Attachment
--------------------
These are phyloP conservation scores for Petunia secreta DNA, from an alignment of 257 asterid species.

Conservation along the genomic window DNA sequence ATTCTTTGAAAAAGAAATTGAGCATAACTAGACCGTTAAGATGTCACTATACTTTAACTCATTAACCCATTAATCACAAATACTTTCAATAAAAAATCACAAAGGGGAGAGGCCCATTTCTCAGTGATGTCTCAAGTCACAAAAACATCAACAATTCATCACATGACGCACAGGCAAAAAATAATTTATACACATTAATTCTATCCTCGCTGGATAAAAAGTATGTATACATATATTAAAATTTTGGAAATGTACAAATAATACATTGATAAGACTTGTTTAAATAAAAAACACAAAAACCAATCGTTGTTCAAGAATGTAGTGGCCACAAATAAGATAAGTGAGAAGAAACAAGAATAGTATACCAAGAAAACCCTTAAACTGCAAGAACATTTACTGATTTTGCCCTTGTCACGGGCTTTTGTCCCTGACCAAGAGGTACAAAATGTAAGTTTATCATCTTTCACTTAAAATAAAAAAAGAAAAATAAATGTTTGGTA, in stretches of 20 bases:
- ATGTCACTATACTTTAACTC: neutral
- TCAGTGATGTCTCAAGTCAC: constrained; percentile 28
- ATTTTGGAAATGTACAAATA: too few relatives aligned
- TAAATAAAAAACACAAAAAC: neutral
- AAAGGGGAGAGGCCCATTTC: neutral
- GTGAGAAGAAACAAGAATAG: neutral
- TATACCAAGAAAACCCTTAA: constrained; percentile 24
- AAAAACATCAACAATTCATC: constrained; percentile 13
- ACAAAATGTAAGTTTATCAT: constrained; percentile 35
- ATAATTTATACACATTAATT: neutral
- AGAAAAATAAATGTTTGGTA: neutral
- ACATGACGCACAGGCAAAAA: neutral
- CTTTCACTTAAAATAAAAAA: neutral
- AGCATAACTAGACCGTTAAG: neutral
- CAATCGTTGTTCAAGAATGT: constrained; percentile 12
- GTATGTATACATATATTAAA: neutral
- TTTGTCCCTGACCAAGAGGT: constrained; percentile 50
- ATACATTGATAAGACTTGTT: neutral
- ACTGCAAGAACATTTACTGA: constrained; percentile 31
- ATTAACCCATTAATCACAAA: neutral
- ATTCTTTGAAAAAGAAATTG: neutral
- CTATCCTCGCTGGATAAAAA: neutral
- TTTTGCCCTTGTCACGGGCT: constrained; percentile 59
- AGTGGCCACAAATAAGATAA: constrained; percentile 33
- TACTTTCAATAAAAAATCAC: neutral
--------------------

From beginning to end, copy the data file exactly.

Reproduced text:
These are phyloP conservation scores for Petunia secreta DNA, from an alignment of 257 asterid species.

Conservation along the genomic window DNA sequence ATTCTTTGAAAAAGAAATTGAGCATAACTAGACCGTTAAGATGTCACTATACTTTAACTCATTAACCCATTAATCACAAATACTTTCAATAAAAAATCACAAAGGGGAGAGGCCCATTTCTCAGTGATGTCTCAAGTCACAAAAACATCAACAATTCATCACATGACGCACAGGCAAAAAATAATTTATACACATTAATTCTATCCTCGCTGGATAAAAAGTATGTATACATATATTAAAATTTTGGAAATGTACAAATAATACATTGATAAGACTTGTTTAAATAAAAAACACAAAAACCAATCGTTGTTCAAGAATGTAGTGGCCACAAATAAGATAAGTGAGAAGAAACAAGAATAGTATACCAAGAAAACCCTTAAACTGCAAGAACATTTACTGATTTTGCCCTTGTCACGGGCTTTTGTCCCTGACCAAGAGGTACAAAATGTAAGTTTATCATCTTTCACTTAAAATAAAAAAAGAAAAATAAATGTTTGGTA, in stretches of 20 bases:
- ATGTCACTATACTTTAACTC: neutral
- TCAGTGATGTCTCAAGTCAC: constrained; percentile 28
- ATTTTGGAAATGTACAAATA: too few relatives aligned
- TAAATAAAAAACACAAAAAC: neutral
- AAAGGGGAGAGGCCCATTTC: neutral
- GTGAGAAGAAACAAGAATAG: neutral
- TATACCAAGAAAACCCTTAA: constrained; percentile 24
- AAAAACATCAACAATTCATC: constrained; percentile 13
- ACAAAATGTAAGTTTATCAT: constrained; percentile 35
- ATAATTTATACACATTAATT: neutral
- AGAAAAATAAATGTTTGGTA: neutral
- ACATGACGCACAGGCAAAAA: neutral
- CTTTCACTTAAAATAAAAAA: neutral
- AGCATAACTAGACCGTTAAG: neutral
- CAATCGTTGTTCAAGAATGT: constrained; percentile 12
- GTATGTATACATATATTAAA: neutral
- TTTGTCCCTGACCAAGAGGT: constrained; percentile 50
- ATACATTGATAAGACTTGTT: neutral
- ACTGCAAGAACATTTACTGA: constrained; percentile 31
- ATTAACCCATTAATCACAAA: neutral
- ATTCTTTGAAAAAGAAATTG: neutral
- CTATCCTCGCTGGATAAAAA: neutral
- TTTTGCCCTTGTCACGGGCT: constrained; percentile 59
- AGTGGCCACAAATAAGATAA: constrained; percentile 33
- TACTTTCAATAAAAAATCAC: neutral